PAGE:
design and implementation of Microsoft's Encarta and Explorapedia from within
Microsoft. The main message I got out of it was that if Microsoft's internal
departments are this screwed up, then god knows how they stay on top. It is
however an interesting exploration of how not to manage a department composed of
people of radically different backgrounds and outlooks.
- "Fatal Defect" by Ivars Peterson.
This book, as the title suggests, is about where computers fail. From poorly designed
user interfaces to the now infamous Y2K problem down to even different methodologies
used for calculating numbers that conflict, this is a veritable cornucopia of
computer related "EEEEEEEEEK!"s. The book is sobering in its coverage of computer
driven issues without drifting into kneejerk luddism. An excellent bibliography
for the citations rounds off a book for any computer development manager. As you
might have guessed, this is highly recommended.
- "Tales From The Tech Line" by David Pogue. You've all heard those apocryphal stories about stupid user tricks such as the CD-ROM coffee mug holder. You all know how no one could be that dumb; that these are just stories spread because they're funny, not because they have any truth to them. Think again. This is a compilation of unfortunately true stories that technical support staff have encountered. While there's an online archive at here this book is worth having just because. Recommended for anyone who has to deal with computer users; probably not recommended for any one who has to use technical support...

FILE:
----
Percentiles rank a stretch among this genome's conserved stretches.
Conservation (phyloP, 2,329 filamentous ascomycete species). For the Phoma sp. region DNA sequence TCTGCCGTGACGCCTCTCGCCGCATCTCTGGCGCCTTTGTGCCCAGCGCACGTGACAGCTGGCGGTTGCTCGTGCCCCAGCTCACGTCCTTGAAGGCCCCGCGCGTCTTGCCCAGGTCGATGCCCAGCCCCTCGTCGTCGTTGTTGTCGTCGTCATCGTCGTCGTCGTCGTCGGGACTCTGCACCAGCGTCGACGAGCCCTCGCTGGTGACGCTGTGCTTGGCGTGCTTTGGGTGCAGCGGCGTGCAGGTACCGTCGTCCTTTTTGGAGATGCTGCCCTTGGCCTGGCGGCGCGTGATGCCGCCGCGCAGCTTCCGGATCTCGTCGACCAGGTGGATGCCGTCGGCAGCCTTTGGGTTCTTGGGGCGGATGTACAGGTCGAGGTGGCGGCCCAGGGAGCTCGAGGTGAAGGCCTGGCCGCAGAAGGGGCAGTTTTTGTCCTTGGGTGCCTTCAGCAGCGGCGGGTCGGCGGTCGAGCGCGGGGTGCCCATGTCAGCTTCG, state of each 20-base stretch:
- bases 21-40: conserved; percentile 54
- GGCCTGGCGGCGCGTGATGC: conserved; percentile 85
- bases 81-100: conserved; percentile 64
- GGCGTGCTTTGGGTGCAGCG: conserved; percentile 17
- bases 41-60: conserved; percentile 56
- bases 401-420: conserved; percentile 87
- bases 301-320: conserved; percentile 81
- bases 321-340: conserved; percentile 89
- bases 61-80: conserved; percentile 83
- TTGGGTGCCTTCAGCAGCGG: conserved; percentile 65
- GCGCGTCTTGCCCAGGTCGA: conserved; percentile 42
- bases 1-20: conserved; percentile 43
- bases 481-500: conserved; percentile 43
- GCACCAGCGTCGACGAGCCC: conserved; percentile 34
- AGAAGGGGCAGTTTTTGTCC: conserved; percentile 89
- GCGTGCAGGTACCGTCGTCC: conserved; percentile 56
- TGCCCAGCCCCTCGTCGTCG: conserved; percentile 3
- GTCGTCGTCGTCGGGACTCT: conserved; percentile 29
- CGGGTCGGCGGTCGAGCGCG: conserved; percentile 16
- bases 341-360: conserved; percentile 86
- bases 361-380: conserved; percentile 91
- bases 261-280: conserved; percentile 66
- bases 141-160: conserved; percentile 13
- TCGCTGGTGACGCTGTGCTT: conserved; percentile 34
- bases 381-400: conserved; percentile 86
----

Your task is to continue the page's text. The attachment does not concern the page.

- "Deeper" by John Seabrook. One of the "neophyte learns computers and their culture" type of books that seem to be appearing ever more often, this one actually is worth reading. Seabrook chronicles not just has highs and lows of exploring the uses of personal computers but also the online culture that has grown up around it. His section on flaming on the WELL is of particular interest. Take a look.
- "Silicon Snake Oil" by Clifford Stoll. Well known for his "Cuckoo's Egg" novel, Stoll here is creating a polemic on why the great computer revolution --and in particular the Internet -- will never deliver what it has promised. Stoll has some very cogent arguments delivered in an appealing style, but at the end of it the conclusions seem to be wrong. This is most definitely worth reading, simply to see an alternative informed viewpoint on the whole computer explosion. And then there are the footnotes...!
- "Time Bomb 2000" by Edward and Jennifer Yourdon. As the title implies, this is a chicken little book on the effect of the year 2000 problem. What really stands out is the domino theory Yourdon is advancing -- he looks at a fair number of the interconnections between society and business and expands on what could conceivably go wrong if Y2K compliance is not met. His findings essentially come down to: move to Montana and prepare for the worst. It's an interesting read although his conclusions are not mine. Still, it is definitely
worth looking at and considering what is said.